Douglass: Yeah. And that does mean, in some ways, that Welltower does get to participate extra in upside, but it's also going to participate extra in downside. So in some ways, that makes them a little bit riskier. Of course, I think, whenever you buy a company, I think it's core that you're betting on management, and you're betting that they're good people who know what they're doing. So I would say both trustworthy and competent. And if you're concerned about that, don't buy. Straight up, don't do it. So, for me, I'm comfortable with Welltower's management team and what they're doing.
Another thing to point out here is, we just talked about, Synchrony Financial will probably benefit, will probably have a catalyst as a result of these interest-rate increases that are signaled by the Fed. REITs as a whole tend to suffer when interest rates increase. So Welltower is on the other side of that, because they're taking out debt to fund new properties, buy other properties, and things like that. So, what that means is that new debt is going to cost them more money, which means that their profit margin on what they're able to make on other properties will decrease, all other things being equal.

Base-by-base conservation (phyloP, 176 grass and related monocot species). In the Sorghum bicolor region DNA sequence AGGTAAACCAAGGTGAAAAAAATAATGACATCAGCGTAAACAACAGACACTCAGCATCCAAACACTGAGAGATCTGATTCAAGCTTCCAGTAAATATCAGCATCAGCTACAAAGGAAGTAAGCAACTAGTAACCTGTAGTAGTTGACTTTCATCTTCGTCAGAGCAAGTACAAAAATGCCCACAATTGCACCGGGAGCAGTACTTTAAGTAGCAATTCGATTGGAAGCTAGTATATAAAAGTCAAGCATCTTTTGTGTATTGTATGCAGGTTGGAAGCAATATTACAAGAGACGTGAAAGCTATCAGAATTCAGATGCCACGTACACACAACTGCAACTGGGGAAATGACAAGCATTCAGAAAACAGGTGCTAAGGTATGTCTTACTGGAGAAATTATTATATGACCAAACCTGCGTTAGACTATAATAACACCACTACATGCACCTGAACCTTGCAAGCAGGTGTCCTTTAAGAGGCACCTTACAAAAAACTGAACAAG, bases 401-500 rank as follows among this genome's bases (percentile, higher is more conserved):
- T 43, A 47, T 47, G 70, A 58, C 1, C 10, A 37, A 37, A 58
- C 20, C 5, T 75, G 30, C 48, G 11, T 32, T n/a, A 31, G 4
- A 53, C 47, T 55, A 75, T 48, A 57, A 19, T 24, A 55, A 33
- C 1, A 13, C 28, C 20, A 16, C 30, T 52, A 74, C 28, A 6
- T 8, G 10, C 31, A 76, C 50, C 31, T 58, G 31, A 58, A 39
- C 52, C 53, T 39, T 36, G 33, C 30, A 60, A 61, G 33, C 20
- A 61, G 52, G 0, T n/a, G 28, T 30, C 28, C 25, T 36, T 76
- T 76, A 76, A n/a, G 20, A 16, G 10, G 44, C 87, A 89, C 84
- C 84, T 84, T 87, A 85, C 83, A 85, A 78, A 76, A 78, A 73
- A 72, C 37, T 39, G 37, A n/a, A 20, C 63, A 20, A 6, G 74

So that's kind of a problem for REITs as a whole. It's one of the reasons that Welltower's stock hasn't really done that well in the last year. Of course, the flip side of that is, I tend to think when the tide goes out, you tend to see who's quality and who's not. And that could be really helpful, actually, for investing in, for example, REITs. You look at Welltower's balance sheet, which I think is appropriately levered, and you look at their debt profiles from the rating agencies, the Moody's of the world, and generally, things look pretty good.